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Why intra-African trade should be priority – Amb. Haggag

Ambassador Ahmed Haggag is the former Assistant Secretary-General of the Organisation of African Unity (OAU) and also the special advisor to the Union of African…

Ambassador Ahmed Haggag is the former Assistant Secretary-General of the Organisation of African Unity (OAU) and also the special advisor to the Union of African Journalists. In this interview with Daily Trust Saturday, on the sidelines of the ongoing 57th training for young African Journalists in Cairo, he speaks on why the African continent should consider member countries first before other western countries when it comes to trade, among other sundry issues.

Why do you think African countries still depend heavily on their colonial masters?

One of the major challenges we face on the continent is our inability to harness our natural resources to develop our individual countries. Rather, the developing countries have explored our countries to help us tap these resources at our expense.

Also, African countries borrow heavily from developed countries and other international institutions with foreign dominance like the International Monetary Fund and the World Bank. Since we are indebted to them, we can hardly do without them.

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Why intra-African trade should be priority – Amb. Haggag

Therefore, I will say there is a direct link between debts and exploitation.

The African Continental Free Trade Area Agreement (AfCFTA) was birthed to boost intra African trade. What do you think about the agreement?

The AfCFTA is a very good initiative. It is said to be the world’s largest free trade area in terms of number of member countries, territory and population. It has the capacity to also connect 1.3 billion people across 55 countries with an estimated Gross Domestic Product (GDP) valued at $3.4trn.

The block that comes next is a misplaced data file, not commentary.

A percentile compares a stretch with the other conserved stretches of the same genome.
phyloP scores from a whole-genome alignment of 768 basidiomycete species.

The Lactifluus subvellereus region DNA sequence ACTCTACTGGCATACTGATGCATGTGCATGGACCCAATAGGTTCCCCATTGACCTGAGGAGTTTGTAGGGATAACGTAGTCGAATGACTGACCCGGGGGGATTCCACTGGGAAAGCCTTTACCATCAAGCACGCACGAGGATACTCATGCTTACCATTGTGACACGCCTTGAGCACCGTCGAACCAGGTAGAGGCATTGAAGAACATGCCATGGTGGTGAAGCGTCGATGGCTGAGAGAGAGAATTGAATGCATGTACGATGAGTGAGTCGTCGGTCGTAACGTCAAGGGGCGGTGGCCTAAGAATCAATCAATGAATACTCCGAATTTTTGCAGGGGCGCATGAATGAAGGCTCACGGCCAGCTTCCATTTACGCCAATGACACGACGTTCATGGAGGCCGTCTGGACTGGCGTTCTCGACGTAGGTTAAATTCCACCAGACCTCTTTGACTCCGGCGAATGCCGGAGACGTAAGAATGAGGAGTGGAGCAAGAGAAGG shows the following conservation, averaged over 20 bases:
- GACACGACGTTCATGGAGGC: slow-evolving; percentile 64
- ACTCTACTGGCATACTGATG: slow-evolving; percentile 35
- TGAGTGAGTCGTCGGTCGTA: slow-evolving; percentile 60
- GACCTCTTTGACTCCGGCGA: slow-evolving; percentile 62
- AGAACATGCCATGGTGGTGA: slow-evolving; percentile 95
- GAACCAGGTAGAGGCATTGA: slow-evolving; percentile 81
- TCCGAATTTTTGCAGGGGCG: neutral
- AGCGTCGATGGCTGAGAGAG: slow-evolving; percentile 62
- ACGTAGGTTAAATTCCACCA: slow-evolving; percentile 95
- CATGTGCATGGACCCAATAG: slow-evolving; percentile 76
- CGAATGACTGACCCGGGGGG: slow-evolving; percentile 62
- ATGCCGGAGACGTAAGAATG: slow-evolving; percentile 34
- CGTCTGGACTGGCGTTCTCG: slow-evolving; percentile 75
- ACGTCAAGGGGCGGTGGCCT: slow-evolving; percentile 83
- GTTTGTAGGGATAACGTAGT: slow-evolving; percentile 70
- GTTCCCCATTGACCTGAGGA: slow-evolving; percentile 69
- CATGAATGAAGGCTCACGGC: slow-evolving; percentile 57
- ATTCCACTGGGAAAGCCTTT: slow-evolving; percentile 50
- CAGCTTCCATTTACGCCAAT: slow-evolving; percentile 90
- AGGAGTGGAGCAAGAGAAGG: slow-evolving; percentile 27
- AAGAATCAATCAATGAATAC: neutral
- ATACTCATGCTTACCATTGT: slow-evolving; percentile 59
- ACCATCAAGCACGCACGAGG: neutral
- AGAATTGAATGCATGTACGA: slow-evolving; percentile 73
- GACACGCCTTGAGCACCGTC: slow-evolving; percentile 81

However, for that agreement to succeed, there must be consensus that goods among African countries have to be prioritised.

For instance, one of the major challenges facing all experiments used since the Lagos Plan of Action or the free trade area community is that intra African trade was barely 10 per cent while the rest of the trade is with other countries and the outside world, which was wrong.

We are still trading with colonial powers or other big powers. I am not saying we should cancel trading with colonial masters but it should be balanced among African countries and there should be a role and responsibility of African countries to sell themselves.

In Egypt where I come from, we produce cottons and refrigerators, Kenya produces tea and coffee and Nigeria has oil and other solid minerals. If we can harness such resources, we can trade among ourselves profitably and comfortably without looking at the West.

Our major problem is that we are good in selling ourselves to the alternate world but not to our brothers. We have chambers of commerce in almost all countries, as such these chambers can come together and look at products which can be traded among member countries. Egypt and Nigeria can trade a lot; however, I don’t want to confine it to only Egypt and Nigeria but all African countries.

How can Africa successfully implement the AfCFTA?

First, we need to have a transport system that works in Africa, adopted by the African Union. This is because moving from one part of Africa to another is a lot of difficult process. We should encourage railway. I remember Egypt is sponsoring to have a railway system from Cairo to Abuja or even Cape Town and that’s what African countries should do. Also, government should not monopolise these initiatives of the AfCFTA because it will not work, rather the private sector should be fully involved.

More mass transit buses should also be introduced. For example, in cities like Cairo here, in Lagos and Abuja, and also in Guinea, there is Matato – which is a small mini bus that transports people 24hrs with cheap prices.

We have some landlocked countries in Africa and it’s important to explore it and make out transport system more accessible and affordable for the AfCFTA to work.

How do countries sort out the issue of rules of origin in the agreement?